Ever since I began racing back in 1978 I have tried to learn as much as I can about training properly to maximize my performances. I've done this by studying the coaching techniques of many of the great coaches of the 60's and 70's and others that have learned and advanced what they had learned from their mentors. I've read dozens of books and literally thousands of articles over the past 33 years on training theory, techniques and strategies and applied the knowledge I've gained to my training. Over time I have learned a lot of things that don't work too well for me and others that have given me success but I am still always tweaking things. This is especially important now as I have moved into the Grandmasters age group. And as the old adage says, we are all an experiment of one.
Which brings me to the point of the title of this post. A big part of making a training plan after choosing an event is to decide what type of workouts to do and secondly, what pace should those workouts be performed. Over the years I have used different charts and formulas that are usually based on times from recent races. This has been much easier the past few years thanks to some really nice tools available over the internet. My two favorites are located at McMillan Running and Runners World.
Each of these websites feature a training calculator that you just input a recent time for a certain distance and then it tells you at what pace different types of training should be used to maximize your racing potential. Both are based on formula's that have been studied for many years and I know that at least in the case of McMillans they are based on the charts in Jack Daniels Running Formula books.
Another feature of these tools is that after you put in your time for a recent race at certain distance it can predict how that performance relates to how you may run at another distance. Of course in a wide range of distances the predictions are not always going to be right but at least they can give you an idea of what to expect. You will also need to adjust your training to the distant you are competing in to maximize performance.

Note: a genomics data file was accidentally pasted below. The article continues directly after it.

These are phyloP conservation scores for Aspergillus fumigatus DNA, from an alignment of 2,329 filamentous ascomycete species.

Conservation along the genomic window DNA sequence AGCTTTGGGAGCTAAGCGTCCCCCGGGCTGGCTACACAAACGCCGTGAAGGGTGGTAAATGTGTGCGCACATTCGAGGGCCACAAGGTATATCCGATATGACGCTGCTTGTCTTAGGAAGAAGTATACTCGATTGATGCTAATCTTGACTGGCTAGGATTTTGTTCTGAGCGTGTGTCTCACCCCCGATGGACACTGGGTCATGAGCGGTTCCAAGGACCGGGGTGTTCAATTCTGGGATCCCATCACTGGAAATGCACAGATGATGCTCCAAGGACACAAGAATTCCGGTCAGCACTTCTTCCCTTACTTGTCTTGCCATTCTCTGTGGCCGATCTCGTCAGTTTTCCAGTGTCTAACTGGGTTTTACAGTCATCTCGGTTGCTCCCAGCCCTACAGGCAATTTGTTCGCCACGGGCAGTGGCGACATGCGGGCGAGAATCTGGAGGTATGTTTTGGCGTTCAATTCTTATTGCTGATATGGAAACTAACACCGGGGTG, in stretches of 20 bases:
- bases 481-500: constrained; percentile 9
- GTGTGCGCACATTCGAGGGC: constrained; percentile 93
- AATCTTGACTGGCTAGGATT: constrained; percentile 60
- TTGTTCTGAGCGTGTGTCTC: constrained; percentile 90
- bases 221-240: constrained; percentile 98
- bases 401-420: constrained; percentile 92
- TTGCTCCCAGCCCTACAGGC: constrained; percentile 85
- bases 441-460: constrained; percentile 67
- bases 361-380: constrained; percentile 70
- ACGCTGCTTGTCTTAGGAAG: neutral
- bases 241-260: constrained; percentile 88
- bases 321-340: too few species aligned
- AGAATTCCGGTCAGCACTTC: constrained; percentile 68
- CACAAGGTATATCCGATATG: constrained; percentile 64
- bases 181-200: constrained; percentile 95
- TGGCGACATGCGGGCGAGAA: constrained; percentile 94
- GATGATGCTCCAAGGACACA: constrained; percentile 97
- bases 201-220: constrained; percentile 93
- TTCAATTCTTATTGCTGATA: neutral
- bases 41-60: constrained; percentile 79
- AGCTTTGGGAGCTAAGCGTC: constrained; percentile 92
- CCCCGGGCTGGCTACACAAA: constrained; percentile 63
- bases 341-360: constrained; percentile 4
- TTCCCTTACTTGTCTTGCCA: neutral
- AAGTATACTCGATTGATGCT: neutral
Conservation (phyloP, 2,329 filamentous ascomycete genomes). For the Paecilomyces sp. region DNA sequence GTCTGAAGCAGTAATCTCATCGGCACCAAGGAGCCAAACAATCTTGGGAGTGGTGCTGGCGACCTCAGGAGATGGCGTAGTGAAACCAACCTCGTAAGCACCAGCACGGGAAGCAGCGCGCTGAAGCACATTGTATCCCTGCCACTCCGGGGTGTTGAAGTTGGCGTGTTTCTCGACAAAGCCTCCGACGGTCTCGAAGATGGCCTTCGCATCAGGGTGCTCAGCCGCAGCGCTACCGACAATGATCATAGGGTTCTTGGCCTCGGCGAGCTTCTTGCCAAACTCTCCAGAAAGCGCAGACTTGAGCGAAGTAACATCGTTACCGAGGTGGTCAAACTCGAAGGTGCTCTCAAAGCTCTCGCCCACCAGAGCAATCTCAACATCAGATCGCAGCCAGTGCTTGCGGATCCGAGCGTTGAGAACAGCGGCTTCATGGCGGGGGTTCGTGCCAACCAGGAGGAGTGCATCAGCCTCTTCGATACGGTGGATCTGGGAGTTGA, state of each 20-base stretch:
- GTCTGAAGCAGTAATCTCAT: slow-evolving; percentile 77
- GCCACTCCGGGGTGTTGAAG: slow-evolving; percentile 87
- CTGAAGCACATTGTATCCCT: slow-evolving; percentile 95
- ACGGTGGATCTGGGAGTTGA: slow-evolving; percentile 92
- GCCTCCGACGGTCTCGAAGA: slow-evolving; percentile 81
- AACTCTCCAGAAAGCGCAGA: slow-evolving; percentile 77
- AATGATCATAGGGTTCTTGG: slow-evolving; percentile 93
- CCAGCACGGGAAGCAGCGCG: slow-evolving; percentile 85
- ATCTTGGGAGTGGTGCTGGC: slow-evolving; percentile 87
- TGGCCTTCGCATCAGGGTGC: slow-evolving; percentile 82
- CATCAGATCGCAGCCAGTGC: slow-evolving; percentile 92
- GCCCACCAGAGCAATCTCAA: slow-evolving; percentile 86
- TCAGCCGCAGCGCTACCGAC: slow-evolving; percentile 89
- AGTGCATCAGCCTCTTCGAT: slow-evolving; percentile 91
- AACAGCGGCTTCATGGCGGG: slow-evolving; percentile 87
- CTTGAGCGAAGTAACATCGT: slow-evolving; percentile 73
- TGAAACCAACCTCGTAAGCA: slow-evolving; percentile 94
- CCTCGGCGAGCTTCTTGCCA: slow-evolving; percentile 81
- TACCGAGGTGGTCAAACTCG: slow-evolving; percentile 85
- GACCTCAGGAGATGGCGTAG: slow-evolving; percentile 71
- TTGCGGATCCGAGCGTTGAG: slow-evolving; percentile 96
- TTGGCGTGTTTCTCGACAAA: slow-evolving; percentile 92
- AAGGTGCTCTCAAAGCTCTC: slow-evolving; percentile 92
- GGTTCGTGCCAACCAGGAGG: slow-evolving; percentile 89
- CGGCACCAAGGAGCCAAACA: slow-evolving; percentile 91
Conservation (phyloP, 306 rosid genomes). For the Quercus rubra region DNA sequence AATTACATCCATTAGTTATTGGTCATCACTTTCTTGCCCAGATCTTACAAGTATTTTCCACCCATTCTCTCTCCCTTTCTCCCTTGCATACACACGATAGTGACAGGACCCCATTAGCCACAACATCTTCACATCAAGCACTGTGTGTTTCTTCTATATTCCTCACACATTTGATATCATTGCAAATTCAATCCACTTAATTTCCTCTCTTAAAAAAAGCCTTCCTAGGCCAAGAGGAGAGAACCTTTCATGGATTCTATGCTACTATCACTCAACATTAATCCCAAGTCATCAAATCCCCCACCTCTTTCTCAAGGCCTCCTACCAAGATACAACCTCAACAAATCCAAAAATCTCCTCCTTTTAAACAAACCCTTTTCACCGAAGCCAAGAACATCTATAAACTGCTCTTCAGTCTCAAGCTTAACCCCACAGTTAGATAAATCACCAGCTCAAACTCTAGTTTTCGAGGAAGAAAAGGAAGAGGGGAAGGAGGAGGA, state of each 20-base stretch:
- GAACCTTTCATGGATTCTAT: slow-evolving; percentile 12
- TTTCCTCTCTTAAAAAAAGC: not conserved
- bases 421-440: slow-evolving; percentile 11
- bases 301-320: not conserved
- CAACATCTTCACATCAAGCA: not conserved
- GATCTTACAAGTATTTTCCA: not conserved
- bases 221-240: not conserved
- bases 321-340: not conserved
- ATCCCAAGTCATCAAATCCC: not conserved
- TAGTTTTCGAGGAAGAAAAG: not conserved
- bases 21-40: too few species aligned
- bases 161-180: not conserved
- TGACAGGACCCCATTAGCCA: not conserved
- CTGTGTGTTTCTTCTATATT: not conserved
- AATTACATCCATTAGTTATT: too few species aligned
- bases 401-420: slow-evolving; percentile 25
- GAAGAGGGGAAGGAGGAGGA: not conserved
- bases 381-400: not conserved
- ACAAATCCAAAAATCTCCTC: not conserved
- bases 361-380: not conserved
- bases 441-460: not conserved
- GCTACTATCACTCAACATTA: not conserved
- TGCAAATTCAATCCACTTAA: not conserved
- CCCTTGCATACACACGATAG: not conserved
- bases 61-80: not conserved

One very interesting thing that I have noticed in both of these tools is that I probably should focus more on 5k's instead of marathons and beyond. Based on my past two marathons this year which I ran in 3:45 and 3:44:30 I should only be able to run a 5 k in about 23:02 to 23:26 but I have already raced a 5k this year in 21:33 with no training specifically for a 5k.
Conversely, if I input my 5k time of 21:33 into the calculators they predict I should be able to run a marathon in 3:26 to 3:30. I wish ! Despite training specifically for a Boston qualifying attempt my best time of 3:35 was in 2006 and I ran a 21:12 5k that year. What this tells me is that although I love the marathons and ultra's, my body is actually better suited to running faster paces over shorter distances. And I must say I do love getting on the track and doing intervals and I do love doing the mile repeats and tempo runs on the streets and greenways but I haven't not done any true speedwork aimed at improving at the shorter distances in over 20 years.
So knowing this, am I going to go from being Ultraman and marathon pacer for the ladies and start racing more 5 and 10k's ? Not hardly. I do enjoy jumping into a few each year for fun and to see how I'm still doing speed wise but I'm not going to focus too much energy on it. I could focus all of my training on becoming as fast as I can at 5k and still come no where near my times from 25 to 30 years ago. Sure, I may be able to pick up an extra age-group award now and then but I get lucky and do that a couple of times a year without trying anyway and I'll never beat the fastest guys in my age-group that show up at the big races.
No, I love the long runs so that's where I will focus my running and see just how much better I can do before age and time win the battle and I have no choice but to slow down. I still firmly believe I have a marathon pr left in this body and without a doubt my 50k and 50 mile pr's will fall and hopefully when I go back to the long stuff next year it's only a matter of time before I go back after a 100 mile pr. And who knows? My half marathon pr from the early 80's was a pretty soft 1:34 and with my goal of a pr at Boston, that half pr may fall too on the right day.